In the meantime, here's some shows....
Friday April 1
Chuck Bettis/Jeremiah Cymerman/Nate Wooley
interpreting Chuck's graphic scores
Douglass Street Music Collective
295 Douglass Street
Saturday April 2
TILT Brass record release and benefit!
a whole mess of people (including Russ Johnson, Curtis Hasselbring, John King....I told you it was a whole mess of people!)
Invisible Dog Art Center
51 Bergen Street
I'll be performing a set as a double duo (on top of my duties as a TILTster)
Peter Evans/Nate Wooley duo meets Phantom Orchard (Zeena Parkins/Ikue Mori)
Also, there will be copies of the TILT Vol. 1 CD with a work of mine for brass and tape which TILT killed
Sunday April 3
Lawrence Casserley/Adam Linson/Hans Tammen/Dafna Naphtali/Nate Wooley
596 Broadway #602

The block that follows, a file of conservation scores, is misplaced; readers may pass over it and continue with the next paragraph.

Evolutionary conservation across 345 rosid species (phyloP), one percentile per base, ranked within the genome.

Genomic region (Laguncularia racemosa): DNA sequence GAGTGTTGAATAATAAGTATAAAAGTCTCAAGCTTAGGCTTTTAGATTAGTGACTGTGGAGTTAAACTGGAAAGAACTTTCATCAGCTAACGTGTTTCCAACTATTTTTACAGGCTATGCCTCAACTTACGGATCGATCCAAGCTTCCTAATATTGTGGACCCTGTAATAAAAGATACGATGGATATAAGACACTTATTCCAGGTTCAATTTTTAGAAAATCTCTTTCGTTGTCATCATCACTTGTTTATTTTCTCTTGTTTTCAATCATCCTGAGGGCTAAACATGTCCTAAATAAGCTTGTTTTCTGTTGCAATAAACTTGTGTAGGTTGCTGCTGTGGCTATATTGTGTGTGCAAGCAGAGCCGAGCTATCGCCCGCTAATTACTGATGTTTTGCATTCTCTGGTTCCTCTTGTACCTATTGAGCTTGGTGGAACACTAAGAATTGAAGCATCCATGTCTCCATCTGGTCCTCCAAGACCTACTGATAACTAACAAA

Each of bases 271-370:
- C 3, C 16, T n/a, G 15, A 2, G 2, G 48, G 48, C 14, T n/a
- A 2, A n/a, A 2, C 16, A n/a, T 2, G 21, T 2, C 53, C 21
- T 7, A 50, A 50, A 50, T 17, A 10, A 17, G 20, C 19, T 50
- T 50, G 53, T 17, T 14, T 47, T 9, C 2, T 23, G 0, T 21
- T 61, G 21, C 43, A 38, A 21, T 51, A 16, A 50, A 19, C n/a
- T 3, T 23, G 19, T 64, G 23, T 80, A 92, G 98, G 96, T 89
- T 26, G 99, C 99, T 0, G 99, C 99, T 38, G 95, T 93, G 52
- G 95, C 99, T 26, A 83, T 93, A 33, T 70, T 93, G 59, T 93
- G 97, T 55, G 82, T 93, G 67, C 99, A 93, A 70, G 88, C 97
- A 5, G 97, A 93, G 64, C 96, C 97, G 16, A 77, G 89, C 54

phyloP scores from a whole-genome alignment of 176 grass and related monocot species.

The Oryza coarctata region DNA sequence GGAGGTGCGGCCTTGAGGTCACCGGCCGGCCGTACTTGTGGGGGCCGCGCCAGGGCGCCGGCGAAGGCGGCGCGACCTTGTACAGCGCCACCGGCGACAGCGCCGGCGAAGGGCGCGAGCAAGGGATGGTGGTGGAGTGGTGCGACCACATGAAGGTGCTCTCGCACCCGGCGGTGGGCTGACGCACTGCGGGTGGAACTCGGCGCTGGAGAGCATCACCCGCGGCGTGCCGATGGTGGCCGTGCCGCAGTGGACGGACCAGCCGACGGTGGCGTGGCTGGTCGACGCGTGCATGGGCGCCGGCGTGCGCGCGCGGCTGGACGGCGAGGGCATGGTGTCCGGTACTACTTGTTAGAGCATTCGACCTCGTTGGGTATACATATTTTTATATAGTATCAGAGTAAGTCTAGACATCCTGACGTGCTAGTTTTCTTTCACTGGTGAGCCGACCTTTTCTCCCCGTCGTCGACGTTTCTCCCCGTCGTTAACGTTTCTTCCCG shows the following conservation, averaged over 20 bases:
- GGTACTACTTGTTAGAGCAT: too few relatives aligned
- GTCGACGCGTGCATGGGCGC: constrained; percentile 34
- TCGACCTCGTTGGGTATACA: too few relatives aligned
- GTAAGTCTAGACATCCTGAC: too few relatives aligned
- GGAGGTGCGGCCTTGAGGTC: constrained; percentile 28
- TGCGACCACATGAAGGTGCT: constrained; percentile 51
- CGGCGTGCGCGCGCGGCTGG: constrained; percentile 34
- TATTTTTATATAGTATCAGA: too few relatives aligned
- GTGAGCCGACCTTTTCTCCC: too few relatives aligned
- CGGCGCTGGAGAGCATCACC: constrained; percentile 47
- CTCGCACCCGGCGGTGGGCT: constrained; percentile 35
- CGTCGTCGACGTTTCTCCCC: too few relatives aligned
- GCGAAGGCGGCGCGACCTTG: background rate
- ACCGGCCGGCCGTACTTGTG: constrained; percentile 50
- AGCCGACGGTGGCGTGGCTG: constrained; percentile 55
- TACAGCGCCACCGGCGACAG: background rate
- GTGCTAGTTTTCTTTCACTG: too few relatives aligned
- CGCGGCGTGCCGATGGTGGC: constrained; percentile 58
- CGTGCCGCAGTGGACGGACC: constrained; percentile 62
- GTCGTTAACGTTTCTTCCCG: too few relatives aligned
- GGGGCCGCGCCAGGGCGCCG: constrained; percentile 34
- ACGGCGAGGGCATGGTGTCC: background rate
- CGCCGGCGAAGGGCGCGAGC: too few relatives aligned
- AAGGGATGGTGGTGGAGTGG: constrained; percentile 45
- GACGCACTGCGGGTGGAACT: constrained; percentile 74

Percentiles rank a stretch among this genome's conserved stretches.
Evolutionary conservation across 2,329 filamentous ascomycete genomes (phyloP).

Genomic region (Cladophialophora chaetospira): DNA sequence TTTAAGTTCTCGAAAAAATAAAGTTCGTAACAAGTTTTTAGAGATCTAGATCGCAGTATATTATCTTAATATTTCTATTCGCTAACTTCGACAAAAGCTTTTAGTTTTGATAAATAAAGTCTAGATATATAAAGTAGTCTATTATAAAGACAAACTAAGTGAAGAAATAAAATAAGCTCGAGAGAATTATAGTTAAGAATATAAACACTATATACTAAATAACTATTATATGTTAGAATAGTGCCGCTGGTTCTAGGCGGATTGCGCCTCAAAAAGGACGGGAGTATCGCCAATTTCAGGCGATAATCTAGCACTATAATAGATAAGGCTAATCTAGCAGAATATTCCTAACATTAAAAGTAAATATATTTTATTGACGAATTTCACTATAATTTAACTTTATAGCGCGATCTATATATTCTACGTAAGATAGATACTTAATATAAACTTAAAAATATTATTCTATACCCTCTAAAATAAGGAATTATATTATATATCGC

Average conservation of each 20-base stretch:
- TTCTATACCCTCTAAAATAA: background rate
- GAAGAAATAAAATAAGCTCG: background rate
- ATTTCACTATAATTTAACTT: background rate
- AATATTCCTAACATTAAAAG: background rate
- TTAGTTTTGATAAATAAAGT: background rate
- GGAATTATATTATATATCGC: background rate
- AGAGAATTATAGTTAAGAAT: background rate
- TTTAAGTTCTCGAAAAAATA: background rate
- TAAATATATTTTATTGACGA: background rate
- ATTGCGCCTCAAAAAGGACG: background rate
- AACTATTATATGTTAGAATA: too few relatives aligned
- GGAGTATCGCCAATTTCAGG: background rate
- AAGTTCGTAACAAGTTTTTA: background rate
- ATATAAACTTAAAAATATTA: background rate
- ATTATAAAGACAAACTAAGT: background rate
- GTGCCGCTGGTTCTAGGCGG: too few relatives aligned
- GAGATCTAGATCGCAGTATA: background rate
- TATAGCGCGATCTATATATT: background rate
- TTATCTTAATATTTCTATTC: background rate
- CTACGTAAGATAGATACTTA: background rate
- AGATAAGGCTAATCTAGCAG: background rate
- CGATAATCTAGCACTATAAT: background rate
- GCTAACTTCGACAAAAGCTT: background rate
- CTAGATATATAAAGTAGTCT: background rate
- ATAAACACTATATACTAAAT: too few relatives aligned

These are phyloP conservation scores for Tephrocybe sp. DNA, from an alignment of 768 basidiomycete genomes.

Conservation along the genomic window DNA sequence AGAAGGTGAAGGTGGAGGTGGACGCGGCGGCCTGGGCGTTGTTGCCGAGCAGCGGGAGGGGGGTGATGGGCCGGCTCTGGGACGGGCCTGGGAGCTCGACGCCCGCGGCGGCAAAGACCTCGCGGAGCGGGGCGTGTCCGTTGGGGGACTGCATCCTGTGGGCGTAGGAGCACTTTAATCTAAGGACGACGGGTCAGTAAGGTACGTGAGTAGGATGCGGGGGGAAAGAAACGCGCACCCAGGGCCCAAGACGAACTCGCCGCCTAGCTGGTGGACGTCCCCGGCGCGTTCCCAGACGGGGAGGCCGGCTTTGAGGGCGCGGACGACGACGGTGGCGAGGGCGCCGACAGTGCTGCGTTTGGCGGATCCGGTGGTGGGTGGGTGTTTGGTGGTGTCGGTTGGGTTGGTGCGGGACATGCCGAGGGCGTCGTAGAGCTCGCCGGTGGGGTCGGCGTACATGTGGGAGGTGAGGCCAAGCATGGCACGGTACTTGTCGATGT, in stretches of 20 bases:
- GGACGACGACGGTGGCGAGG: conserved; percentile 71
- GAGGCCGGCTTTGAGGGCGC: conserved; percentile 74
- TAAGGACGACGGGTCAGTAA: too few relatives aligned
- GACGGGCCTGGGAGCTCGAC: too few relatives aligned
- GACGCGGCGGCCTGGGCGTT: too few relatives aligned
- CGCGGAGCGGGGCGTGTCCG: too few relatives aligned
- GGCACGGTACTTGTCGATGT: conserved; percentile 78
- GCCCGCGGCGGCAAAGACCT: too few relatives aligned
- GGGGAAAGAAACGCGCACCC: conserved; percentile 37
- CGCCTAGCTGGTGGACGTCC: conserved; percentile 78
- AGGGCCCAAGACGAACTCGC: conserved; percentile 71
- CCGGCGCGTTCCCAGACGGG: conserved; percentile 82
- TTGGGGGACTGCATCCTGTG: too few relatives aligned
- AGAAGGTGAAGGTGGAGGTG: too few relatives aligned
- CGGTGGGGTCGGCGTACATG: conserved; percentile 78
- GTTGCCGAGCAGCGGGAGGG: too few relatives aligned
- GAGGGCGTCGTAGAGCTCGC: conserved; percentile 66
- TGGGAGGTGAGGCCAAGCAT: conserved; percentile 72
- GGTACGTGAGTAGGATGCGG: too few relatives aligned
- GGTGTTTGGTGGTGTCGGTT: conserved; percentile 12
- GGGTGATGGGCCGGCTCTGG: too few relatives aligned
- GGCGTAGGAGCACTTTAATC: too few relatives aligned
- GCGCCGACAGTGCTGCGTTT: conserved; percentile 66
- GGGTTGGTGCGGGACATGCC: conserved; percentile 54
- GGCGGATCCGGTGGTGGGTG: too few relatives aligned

I have to stop here and say this is a really rare chance to see one of the best live processing electronicists around in Lawrence Casserley, who doesn't get over from England very often, and in such good company with Hans, Adam, and Dafna...should be great
Tuesday, March 29, 2011
The easiest thing to do, and maybe the most self-satisfying, would be to somehow think that your creative self came out of a vacuum. That, given the sheer weight of your genius, there was no other human possibility besides the creation of a musical language or artistic aesthetic. However, I think it's very clear what the reality of that is. Whether we choose to embrace or confront our formative past is completely up to the individual. As a musician, and especially as a composer, I've done both to greater or lesser degrees of success, but this record is about embracing and giving thanks, and it's in that spirit that I present it to you now.